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City Council passes ordinance to create legal defense fund for immigrants and refugees

The measure would allocate $1 million to defend local immigrants

ICE’s Northwest Detention Center
Seattle Globalist/Flickr

In an unanimous vote, the Seattle City Council passed a resolution to dedicate $1 million to helping locally-based immigrants and refugees get legal representation. City Councilors Lorena González and Tim Burgess first announced the legislation late last month.

In immigration court, people don’t have the same right to an attorney that they would otherwise—and without access to public defenders, proceedings often go on without representation.

The fund will function as a grant, and community organizations will be able to apply for the money to secure immigration attorneys and other legal assistance for people facing immigration court or going through a complex naturalization process.

In chambers today, Councilor González thanked the Office of Immigrant and Refugee Affairs for making sure the ordinance had “enough flexibility in the underlying legislation to make sure [the legislation] truly meets the needs of the community.”

“To me,” said González, “this is a beautiful opportunity for this council and this city to really stand by its values.”

Councilor Burgess said it will “strengthen our communities” and “uphold the rule of law and protect immigrant rights.”

“It’s good for people appearing in our immigration courts, it’s good for our economy, it’s good for public safety—it’s good for all of us as Seattleites,” Burgess continued.

Multiple studies, including one earlier this year at University of California-San Diego, found that cities are safer when immigrants feel safer reporting small crimes and other public health issues.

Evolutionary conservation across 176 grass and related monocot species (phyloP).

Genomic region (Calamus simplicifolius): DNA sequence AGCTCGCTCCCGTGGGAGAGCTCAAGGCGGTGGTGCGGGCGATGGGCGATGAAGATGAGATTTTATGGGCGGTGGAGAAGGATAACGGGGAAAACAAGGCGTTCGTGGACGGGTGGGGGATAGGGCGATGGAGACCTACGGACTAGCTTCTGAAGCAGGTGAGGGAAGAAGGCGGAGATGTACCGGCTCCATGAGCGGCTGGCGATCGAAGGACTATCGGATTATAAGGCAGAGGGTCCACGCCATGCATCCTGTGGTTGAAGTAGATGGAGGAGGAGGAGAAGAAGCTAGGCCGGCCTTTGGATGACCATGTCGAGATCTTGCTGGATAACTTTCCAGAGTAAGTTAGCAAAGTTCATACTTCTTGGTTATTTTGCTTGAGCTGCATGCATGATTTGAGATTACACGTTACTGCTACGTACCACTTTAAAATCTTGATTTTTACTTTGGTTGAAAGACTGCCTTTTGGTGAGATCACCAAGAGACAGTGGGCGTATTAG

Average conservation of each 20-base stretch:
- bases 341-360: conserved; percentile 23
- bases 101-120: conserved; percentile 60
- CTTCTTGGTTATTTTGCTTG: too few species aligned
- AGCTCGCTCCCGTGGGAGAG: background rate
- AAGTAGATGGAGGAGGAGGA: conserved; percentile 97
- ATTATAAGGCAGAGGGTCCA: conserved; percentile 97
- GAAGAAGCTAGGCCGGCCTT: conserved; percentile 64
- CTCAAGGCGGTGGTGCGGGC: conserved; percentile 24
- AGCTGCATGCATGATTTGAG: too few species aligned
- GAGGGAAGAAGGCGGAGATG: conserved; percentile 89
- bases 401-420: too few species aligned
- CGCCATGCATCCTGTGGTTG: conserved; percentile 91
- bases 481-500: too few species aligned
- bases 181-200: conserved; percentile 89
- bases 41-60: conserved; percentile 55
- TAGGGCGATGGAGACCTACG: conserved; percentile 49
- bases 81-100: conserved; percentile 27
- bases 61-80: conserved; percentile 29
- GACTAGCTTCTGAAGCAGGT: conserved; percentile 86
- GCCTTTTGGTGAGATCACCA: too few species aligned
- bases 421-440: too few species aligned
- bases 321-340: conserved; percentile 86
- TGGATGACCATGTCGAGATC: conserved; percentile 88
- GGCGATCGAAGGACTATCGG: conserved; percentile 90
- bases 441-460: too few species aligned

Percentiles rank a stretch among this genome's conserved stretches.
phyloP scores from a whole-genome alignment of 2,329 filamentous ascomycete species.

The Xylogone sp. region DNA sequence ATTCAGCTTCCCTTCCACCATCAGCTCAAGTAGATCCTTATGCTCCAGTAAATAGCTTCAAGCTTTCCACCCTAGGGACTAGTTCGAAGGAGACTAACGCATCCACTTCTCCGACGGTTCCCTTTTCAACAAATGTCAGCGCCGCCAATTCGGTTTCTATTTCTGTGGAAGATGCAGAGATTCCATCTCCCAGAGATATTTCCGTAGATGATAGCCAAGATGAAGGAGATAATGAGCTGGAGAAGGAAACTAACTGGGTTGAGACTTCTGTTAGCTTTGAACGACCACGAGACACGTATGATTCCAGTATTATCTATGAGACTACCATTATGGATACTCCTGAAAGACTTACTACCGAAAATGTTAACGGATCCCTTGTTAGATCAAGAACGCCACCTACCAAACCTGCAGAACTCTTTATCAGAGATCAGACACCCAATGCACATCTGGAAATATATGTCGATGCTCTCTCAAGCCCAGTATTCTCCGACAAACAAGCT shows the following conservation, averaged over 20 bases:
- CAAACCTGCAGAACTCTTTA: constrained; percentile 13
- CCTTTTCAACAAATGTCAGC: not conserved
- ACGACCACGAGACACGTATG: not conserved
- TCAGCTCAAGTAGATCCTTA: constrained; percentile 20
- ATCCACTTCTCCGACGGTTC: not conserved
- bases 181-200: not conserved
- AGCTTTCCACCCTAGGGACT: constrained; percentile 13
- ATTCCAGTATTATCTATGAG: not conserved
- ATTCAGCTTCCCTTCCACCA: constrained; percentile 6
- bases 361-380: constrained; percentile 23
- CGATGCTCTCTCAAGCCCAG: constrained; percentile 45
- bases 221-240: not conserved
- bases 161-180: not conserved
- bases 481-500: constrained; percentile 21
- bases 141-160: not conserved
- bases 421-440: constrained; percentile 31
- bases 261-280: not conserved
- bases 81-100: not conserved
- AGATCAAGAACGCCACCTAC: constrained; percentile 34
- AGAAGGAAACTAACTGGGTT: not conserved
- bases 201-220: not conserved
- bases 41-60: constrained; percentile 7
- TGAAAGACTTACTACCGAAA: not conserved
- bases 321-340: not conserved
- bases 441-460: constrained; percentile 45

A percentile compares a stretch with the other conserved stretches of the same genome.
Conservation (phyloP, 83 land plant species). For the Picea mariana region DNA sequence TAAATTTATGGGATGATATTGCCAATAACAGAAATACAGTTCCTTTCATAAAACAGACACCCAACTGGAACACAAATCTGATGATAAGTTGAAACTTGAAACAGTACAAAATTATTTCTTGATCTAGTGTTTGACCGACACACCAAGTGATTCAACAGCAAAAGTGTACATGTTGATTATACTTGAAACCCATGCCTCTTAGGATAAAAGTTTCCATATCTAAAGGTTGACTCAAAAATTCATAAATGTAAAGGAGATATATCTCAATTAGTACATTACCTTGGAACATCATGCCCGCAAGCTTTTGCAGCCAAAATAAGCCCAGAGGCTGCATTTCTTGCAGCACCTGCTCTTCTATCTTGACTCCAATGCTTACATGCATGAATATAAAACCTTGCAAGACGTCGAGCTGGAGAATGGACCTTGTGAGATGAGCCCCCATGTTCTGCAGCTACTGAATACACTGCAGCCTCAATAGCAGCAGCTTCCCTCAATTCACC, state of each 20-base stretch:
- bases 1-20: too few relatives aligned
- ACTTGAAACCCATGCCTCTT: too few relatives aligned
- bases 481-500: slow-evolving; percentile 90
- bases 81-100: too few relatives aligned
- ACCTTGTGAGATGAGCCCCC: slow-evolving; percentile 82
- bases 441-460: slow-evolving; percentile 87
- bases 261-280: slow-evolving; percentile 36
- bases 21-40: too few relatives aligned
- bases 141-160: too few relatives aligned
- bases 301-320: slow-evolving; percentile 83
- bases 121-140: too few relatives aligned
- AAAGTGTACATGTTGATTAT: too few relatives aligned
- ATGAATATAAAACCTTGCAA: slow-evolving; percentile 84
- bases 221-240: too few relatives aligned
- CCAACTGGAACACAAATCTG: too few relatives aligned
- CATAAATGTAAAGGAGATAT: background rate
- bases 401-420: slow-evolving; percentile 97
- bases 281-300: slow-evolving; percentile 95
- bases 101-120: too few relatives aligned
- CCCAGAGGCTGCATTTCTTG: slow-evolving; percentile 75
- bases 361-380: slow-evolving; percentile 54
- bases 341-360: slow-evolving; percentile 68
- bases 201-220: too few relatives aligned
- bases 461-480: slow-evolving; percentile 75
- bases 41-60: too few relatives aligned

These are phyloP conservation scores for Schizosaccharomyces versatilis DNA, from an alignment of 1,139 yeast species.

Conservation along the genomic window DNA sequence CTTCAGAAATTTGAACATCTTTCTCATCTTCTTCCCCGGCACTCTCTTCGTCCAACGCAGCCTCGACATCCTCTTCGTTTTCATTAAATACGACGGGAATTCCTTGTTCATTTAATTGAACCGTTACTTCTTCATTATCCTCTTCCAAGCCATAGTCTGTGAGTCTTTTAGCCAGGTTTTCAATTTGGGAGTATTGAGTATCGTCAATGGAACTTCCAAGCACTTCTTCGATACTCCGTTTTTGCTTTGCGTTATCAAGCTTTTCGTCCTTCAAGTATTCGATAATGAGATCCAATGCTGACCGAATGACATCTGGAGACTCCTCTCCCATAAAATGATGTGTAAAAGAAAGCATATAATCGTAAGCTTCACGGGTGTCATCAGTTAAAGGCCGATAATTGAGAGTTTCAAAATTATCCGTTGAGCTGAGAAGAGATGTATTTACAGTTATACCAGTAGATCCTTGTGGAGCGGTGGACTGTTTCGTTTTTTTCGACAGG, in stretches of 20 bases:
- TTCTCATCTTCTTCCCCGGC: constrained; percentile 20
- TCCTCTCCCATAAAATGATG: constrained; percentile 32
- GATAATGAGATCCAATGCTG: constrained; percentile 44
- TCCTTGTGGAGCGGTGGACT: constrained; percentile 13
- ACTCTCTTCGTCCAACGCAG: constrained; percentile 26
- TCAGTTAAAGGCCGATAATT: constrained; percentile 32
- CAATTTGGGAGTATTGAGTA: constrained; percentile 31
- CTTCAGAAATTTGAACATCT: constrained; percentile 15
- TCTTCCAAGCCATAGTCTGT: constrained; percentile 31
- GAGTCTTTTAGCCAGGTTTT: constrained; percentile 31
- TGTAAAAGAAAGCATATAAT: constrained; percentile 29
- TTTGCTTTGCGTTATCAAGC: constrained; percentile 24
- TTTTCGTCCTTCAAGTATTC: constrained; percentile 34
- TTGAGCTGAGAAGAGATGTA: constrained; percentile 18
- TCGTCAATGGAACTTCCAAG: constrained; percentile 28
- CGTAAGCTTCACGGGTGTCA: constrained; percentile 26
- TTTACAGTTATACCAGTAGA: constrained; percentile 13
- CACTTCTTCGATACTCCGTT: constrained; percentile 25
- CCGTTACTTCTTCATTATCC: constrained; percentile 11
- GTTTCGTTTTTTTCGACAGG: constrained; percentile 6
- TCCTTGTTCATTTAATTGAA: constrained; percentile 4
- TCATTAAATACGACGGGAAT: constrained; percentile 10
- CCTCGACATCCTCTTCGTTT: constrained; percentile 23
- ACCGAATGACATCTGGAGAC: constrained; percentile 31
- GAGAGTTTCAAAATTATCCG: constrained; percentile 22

Northwest Immigrant Rights Project, OneAmerica, Casa Latina, labor groups, and others testified in favor of the bill.

Casa Latina Executive Director Marcos Martinez told Council that the measure is especially important under the current federal administration.

He pointed to the high-profile local case of Daniel Ramirez Medina, who was brought into Immigrations and Customs Enforcement custody in February despite having a protected status through the DREAM program, which covers undocumented immigrants brought to the U.S. as children. Medina was held in custody for more than a month before being released in late March.

Roxana Norouzi of OneAmerica told a different story: She said the organization got a call at 7 p.m. on a Friday night in February from someone whose father was about to be deported. Because of limited resources, she said, they weren’t able to secure representation, and he ultimately ended up being separated from his family.

A 2016 American Immigration Council study found that people who were represented in court were far more likely to obtain relief. Those in detention with representation were four times more likely to be released than those without.

Nationally, the study found, only 37 percent of all immigrants obtained legal representation. Only 14 percent of immigrants in detention secured representation.

35 percent of detainees in Seattle immigration court don’t have representation by an attorney. In Tacoma’s immigration court, which handles cases of detainees at the Immigration and Customs Enforcement (ICE) Northwest Detention Center, 92 percent go without representation.

Many detainees at the facility participated in a recent hunger strike to protest poor conditions.

City data estimates that 20 percent of Seattle residents are foreign-born, and that around 150,000 Seattle residents are undocumented.

Seattle passed an ordinance in 2003 that bars law enforcement officials from inquiring about residents’ immigration status, which places us under the “sanctuary city” umbrella in most cases. But that ordinance doesn’t prevent ICE arrests, detainments, or deportations.

The one-time allocation of $1 million would come from the 2017 general sub-fund. González said she hopes the money can start going to community groups in June.